Should I buy a walker to help me get around?

The answer to this question is almost always no. (There may be a few exceptions.) Abdominoplasty surgery is serious and, in some ways, invasive. But it is not an assault on your legs, nor does it limit your heart or lungs. For most healthy patients, you should be able to be up and around doing normal daily activities the day after surgery. You may be a little slow getting out of bed, but once you are up and about, it really should not be necessary to require a walker for your balance or leg strength. I typically do not perform this surgery on patients that at a physical or strength disability before surgery. If you are an unusual exception to this rule, maybe a walker would be helpful for you. The only other patients that might require a walker would be patients that combine their abdominoplasty with high volume liposuction. High volume liposuction certainly can cause changes with your body’s ability to regulate your blood pressure and brain perfusion when standing. Some patients really do get a bit dizzy or woozy when moving around the first day or so after high volume liposuction. If you have had this type of liposuction along with the abdominoplasty, a walker might not be a bad idea.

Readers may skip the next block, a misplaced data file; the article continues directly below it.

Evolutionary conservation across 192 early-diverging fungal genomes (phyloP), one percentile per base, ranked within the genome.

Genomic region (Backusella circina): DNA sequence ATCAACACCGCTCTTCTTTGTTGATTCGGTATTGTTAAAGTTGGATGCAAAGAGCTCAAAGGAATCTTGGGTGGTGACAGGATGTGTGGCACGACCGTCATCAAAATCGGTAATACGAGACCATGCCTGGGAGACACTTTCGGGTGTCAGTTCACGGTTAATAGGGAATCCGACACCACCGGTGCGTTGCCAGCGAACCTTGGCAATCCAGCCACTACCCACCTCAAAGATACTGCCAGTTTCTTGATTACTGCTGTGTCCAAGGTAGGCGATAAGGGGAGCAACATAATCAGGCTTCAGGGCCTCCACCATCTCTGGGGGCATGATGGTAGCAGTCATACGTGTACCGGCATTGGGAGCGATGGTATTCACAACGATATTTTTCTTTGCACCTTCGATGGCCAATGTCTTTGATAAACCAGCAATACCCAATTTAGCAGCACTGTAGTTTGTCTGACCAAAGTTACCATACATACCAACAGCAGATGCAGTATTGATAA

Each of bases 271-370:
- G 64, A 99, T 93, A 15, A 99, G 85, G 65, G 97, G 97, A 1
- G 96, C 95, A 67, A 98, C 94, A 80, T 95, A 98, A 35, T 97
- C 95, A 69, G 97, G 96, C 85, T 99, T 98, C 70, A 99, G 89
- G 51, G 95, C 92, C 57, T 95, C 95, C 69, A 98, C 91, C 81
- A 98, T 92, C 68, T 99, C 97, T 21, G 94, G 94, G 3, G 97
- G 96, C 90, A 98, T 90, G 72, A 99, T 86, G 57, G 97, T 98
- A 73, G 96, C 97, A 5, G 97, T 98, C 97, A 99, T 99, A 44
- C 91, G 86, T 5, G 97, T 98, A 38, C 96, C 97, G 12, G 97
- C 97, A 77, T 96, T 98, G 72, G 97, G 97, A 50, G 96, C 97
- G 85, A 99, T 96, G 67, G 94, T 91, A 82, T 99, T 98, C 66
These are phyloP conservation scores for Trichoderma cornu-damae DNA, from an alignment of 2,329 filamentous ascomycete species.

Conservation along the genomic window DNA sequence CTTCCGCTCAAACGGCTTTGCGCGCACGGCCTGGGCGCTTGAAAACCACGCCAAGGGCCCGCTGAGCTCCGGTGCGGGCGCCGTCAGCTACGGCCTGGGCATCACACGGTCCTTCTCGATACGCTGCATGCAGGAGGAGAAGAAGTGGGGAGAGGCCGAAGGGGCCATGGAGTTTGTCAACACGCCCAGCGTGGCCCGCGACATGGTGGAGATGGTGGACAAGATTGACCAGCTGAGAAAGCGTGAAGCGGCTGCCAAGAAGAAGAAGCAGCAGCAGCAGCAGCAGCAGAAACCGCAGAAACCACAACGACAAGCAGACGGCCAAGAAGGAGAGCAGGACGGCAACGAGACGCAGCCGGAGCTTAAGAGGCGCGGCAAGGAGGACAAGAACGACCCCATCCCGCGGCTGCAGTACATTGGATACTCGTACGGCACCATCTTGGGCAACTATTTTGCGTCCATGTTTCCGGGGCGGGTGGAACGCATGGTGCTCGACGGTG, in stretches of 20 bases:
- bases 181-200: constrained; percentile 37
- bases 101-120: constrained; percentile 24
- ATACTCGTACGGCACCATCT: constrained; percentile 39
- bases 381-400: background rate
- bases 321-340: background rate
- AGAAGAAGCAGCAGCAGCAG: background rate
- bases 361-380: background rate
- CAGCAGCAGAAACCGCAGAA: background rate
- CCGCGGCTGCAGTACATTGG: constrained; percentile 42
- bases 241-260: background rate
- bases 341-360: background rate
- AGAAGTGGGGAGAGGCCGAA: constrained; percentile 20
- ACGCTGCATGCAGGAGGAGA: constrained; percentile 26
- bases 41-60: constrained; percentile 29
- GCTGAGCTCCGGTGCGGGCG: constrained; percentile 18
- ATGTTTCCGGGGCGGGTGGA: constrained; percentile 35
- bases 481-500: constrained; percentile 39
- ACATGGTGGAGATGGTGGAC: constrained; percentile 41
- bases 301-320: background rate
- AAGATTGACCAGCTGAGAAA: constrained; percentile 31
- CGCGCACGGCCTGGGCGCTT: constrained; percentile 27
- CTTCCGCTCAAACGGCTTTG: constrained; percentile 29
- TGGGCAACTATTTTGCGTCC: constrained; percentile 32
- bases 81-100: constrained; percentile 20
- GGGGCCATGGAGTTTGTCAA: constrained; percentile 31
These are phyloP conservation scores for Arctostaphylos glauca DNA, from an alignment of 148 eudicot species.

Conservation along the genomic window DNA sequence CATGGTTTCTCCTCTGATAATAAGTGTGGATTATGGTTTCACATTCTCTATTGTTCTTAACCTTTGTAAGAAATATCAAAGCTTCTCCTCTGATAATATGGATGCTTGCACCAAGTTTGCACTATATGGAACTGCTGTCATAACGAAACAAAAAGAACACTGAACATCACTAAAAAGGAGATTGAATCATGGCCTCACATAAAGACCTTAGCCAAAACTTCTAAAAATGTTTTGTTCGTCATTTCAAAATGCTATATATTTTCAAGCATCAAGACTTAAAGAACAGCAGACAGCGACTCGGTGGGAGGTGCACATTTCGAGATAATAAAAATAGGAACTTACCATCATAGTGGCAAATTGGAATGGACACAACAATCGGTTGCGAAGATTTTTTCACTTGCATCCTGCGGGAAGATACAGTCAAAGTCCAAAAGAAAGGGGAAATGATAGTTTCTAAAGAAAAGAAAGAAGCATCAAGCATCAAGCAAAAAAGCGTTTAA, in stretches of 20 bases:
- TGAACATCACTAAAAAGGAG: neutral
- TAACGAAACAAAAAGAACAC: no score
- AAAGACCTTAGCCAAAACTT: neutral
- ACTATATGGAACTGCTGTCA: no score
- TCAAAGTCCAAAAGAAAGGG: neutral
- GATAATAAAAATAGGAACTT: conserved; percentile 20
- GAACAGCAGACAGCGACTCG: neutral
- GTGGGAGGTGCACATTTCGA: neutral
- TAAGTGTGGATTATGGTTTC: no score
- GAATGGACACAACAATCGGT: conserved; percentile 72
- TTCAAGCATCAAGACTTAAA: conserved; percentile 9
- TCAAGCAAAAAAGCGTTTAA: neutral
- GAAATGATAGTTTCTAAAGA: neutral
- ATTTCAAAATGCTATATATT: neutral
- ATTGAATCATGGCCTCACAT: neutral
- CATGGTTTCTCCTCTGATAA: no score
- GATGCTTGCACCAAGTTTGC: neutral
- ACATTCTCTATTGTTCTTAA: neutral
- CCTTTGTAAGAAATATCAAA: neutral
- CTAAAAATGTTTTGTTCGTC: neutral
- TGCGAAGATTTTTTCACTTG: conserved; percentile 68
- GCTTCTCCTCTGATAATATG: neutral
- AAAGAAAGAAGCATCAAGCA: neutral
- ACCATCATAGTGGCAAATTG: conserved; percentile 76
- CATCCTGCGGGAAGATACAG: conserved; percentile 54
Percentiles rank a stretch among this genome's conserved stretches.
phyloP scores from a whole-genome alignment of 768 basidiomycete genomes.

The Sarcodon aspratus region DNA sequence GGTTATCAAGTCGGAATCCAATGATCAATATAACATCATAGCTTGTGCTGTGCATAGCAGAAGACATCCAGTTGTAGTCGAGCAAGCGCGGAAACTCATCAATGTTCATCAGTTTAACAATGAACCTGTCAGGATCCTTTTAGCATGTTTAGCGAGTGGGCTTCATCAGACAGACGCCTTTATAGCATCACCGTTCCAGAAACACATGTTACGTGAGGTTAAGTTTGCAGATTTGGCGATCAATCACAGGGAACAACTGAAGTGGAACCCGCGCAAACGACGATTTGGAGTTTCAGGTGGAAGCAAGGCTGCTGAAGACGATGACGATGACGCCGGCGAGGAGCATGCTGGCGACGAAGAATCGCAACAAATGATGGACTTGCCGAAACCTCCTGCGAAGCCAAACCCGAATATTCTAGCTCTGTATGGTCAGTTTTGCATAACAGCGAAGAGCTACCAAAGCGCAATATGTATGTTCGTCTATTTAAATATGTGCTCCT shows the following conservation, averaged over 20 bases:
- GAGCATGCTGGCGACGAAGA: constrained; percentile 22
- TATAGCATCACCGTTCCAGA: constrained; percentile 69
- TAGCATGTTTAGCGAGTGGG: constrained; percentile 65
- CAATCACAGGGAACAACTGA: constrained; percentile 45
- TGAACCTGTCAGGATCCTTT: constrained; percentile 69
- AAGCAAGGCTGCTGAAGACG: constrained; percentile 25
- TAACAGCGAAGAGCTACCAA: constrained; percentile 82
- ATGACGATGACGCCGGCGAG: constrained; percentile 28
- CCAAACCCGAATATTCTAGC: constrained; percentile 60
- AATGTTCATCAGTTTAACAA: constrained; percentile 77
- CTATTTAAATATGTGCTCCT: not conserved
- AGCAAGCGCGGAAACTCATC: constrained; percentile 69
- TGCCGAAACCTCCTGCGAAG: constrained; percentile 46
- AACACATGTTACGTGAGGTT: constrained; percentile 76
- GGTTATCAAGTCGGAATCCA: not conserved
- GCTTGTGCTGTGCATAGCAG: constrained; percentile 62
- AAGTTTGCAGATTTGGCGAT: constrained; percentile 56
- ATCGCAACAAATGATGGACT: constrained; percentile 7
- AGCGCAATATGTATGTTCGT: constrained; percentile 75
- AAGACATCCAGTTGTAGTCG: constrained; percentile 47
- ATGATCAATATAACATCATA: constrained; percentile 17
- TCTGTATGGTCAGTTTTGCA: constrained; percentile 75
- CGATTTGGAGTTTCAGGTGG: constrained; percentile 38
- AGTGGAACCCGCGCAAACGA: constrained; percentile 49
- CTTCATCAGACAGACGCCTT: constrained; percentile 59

Should I buy a recliner or use one that I already own to sleep in?

Many of my patients have told me that they liked recovering in a recliner. I think that using one after surgery certainly could be useful. Getting up and down out of a recliner probably is easier than getting in and out of a bed. There is probably a little less strain on the rectus muscles which is the sorest part of the surgery. So, if you can effectively rest and sleep in a recliner, using it makes sense. But realize that it is not a necessity for normal recovery. I personally would not go and buy one just for the first 3-4 days after surgery. But if I had one in a convenient place in the house, then maybe I would try it out. Renting a hospital bed for recovery is just one step further that you really do not need to take. Laying in your normal bed with a pillow under your knees really is all you need.